With the release of Avengers: Endgame, the world has collectively mourned, and celebrated, this heavily awaited, visual culmination of beloved characters, whose adventures have poignantly defined modern pop culture. I dare say, this film has set the bar for how powerful film can be.
Of course, every movie is an experience. Every one of us probably has a film, or even a list of films, which assuredly bring tears to our eyes every time we watch it. From Titanic to The Notebook, Brokeback Mountain or Up – these are just a few of the most popularized examples which signify how strongly a film can affect us, and how a two-hour story can completely and utterly wreck us. However, this final installation within Marvel’s Phase 3 films ended up being quite a different, albeit powerful, experience.
The release of Avengers: Endgame has not only garnered attention on local news stations and dominated social media platforms, newspapers and online magazines, but the sheer amount of money it has been making reiterates how the Marvel brand has become a financial powerhouse. In a mere two weeks, it passed the 2 billion dollar mark at the global box office and is steadily on its way to becoming one of the highest-grossing films of all time. By creating a linked universe spanning across both film and television, Marvel has created a seamless world of popular culture, effortlessly blending technology, social media, and celebrity culture; the constant interaction between actors, directors and fans alike has only nurtured its success. It not only feels like we’re connected to these characters, but we truly are, in every way, shape or form. And this is simply the beginning. Children are already dominating each new comic film screening as Marvel is slowly molding their childhoods the same way ours was molded ten years ago.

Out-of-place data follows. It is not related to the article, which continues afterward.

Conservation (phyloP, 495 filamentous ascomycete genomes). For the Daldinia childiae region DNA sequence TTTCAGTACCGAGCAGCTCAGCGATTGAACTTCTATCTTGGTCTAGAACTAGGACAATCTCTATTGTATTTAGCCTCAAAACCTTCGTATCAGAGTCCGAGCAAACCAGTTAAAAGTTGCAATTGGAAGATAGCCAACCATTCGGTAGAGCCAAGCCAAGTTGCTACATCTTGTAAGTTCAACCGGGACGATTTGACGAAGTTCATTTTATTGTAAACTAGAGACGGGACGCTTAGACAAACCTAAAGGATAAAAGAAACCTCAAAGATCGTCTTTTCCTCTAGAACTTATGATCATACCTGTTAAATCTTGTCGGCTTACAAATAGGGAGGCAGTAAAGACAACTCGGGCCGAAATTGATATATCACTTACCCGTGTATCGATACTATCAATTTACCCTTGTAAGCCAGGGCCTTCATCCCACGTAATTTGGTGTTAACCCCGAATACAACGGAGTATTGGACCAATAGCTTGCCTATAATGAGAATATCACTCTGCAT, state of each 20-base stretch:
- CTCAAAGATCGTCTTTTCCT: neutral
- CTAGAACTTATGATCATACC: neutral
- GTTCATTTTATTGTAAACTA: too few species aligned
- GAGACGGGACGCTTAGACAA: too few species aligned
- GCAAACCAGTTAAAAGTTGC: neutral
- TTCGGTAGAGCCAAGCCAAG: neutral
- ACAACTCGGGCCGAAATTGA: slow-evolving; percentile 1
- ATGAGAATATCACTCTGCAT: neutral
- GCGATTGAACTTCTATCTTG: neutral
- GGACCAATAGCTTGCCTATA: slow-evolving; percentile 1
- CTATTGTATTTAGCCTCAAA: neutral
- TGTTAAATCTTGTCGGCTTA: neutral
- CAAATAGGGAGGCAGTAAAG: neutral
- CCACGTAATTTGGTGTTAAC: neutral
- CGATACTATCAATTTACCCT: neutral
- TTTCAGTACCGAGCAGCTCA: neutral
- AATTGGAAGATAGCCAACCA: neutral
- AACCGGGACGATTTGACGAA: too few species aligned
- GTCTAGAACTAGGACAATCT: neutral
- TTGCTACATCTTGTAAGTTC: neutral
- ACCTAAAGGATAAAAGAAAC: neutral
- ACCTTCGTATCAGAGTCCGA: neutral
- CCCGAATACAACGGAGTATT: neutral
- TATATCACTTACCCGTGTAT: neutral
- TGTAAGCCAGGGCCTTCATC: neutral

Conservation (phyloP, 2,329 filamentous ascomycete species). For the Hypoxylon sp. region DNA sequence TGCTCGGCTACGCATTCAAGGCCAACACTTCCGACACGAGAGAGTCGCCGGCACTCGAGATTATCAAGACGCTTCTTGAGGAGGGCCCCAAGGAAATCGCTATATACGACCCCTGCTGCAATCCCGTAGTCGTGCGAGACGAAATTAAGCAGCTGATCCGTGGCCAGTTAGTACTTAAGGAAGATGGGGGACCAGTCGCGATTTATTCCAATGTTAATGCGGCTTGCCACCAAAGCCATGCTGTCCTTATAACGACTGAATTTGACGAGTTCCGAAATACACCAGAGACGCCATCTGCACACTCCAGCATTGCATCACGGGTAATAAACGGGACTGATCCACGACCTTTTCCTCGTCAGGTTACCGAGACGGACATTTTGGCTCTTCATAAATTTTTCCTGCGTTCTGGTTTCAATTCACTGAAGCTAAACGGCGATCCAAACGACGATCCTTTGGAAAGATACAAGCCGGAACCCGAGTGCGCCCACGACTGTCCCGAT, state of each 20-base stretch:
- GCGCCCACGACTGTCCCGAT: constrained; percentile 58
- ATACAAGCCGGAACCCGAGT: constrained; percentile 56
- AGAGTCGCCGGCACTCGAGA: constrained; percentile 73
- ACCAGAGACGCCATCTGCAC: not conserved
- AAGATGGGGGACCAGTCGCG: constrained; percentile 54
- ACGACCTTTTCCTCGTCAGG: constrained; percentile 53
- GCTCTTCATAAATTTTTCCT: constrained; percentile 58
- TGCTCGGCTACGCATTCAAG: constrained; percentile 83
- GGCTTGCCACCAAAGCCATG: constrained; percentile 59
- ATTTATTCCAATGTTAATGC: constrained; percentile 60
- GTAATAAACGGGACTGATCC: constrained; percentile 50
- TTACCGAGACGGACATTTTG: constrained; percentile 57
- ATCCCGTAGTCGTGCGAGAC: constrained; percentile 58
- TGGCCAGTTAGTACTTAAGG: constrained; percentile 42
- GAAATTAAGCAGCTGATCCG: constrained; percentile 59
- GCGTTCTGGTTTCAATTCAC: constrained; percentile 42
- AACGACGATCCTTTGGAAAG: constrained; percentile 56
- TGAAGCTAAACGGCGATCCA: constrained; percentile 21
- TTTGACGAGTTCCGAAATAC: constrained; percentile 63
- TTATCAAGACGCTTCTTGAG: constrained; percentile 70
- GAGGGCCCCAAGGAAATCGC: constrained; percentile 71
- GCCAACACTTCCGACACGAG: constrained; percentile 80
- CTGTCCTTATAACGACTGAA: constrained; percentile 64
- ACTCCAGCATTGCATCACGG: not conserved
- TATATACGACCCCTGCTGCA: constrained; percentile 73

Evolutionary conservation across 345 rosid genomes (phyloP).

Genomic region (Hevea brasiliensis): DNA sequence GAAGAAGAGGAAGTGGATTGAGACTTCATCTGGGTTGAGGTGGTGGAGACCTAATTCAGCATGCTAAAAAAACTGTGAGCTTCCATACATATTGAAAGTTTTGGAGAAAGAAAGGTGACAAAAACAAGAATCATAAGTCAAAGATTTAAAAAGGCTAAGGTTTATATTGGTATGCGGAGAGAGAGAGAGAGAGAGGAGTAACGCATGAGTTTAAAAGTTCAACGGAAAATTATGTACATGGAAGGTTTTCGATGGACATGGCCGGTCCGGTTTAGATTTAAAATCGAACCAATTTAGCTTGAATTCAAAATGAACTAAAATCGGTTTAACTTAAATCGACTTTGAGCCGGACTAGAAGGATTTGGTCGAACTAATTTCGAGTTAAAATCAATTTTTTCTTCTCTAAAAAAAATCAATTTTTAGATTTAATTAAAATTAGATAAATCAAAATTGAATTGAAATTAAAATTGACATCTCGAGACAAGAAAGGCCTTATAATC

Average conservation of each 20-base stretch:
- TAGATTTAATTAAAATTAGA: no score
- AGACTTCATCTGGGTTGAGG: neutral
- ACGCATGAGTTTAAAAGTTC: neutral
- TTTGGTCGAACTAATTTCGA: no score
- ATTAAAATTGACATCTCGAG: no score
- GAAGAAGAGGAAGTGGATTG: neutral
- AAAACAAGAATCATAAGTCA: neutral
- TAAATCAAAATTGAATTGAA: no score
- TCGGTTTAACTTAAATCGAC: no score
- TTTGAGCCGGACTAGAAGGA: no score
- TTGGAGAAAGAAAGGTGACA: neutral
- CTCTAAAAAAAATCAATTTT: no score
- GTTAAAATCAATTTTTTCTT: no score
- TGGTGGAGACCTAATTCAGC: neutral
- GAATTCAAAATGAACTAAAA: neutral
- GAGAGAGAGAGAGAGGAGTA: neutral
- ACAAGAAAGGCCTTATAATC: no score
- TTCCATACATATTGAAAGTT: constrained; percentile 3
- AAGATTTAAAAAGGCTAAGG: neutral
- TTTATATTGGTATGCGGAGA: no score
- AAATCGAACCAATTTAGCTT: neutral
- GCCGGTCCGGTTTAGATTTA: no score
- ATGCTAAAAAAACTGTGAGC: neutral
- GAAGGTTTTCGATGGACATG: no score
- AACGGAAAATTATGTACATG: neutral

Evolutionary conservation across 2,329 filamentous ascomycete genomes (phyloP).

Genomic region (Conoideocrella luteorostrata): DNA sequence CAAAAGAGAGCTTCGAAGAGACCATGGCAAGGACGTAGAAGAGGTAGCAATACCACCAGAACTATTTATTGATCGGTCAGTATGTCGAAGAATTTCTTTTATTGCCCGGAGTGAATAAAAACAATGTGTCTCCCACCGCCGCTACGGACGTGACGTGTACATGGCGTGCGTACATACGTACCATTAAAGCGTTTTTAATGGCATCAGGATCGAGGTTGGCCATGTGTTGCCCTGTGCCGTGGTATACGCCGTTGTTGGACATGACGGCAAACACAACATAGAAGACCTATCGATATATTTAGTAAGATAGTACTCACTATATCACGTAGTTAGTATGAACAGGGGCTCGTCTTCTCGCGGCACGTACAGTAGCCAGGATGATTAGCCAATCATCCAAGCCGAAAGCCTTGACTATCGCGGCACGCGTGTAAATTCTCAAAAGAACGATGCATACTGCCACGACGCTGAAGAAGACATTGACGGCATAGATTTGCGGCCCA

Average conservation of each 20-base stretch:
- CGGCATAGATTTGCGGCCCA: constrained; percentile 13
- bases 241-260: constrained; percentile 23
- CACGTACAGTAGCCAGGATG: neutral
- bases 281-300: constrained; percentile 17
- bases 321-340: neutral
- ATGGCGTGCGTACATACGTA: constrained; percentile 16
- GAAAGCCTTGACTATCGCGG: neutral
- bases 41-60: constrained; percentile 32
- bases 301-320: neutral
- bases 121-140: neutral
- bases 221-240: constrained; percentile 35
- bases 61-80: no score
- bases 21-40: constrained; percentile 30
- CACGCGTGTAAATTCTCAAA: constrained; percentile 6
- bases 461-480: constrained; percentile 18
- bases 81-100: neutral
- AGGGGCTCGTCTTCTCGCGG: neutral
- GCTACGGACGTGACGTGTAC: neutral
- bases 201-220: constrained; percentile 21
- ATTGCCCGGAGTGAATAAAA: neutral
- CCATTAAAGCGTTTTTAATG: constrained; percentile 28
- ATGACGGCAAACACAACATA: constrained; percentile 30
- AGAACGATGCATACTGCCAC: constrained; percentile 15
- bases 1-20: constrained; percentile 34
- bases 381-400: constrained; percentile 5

From merchandise, teasers to easter eggs, as well as annual conventions such as San Diego Comic-Con, which has been deemed the largest pop-culture festival in the world, to even language itself – the term ‘no spoilers’ has practically been adopted as official Marvel terminology. And as loyal fans, we have all learned to obey Marvel’s plea for secrecy. Marvel has simply perfected its use of modern technology and mass media, as we are able to reach out to our heroes and communicate with them in ways that used to be unimaginable. And I’m thoroughly grateful for that.
Marvel has singlehandedly changed the nature of the entertainment game. It knows its audience. It knows how much their characters mean to this audience, along with its battalion of A-list actors who have portrayed them over the past years. It has transformed itself into the commercial Thanos of modern cinema, but without the desire to eradicate half the world’s population, of course.
Now, do not continue reading from here if you haven’t seen Endgame yet. I’ve warned you. Both Black Widow and Iron Man die: they are the fallen heroes in the Avengers’ quest to reverse the effects of Infinity War and avenge the world for one final time. The ultimate climactic experience. Yet it was particularly Tony Stark’s death which has affected many unexpected and viscerally emotional ways. When entering the MCU, each actor signs a contract to appear in at least 2, 3 if not more films. Being one of the first MCU superheroes to brace the screen and with a whole trilogy under their belt, as well as the Avengers films, it is fair to say that most of us expected either Iron Man or Captain America to conclude their narrative arc with this film. Yet seeing Tony Stark utter his final lines from his first movie, “I am Iron Man”, as he sacrificed himself to save the world left the audience in a state of shocking silence.
Tears were streaming down my own face as I murmured under my breath, “You can’t kill off a character I’ve grown up with”. After all, I distinctly remember being nine years old and watching Iron Man on my 4th generation iPod nano. Today, I find myself sobbing in the cinema watching Endgame as a nearly twenty-year-old. With ‘Love you 3000’ as another, touching moment in the film, according to a couple of Instagram posts, the total runtime of all MCU movies is 3000 minutes: Marvel, you truly have your ways. These characters have shaped our childhood, and have cemented a sense of nostalgia which will never fade. What a journey it has been.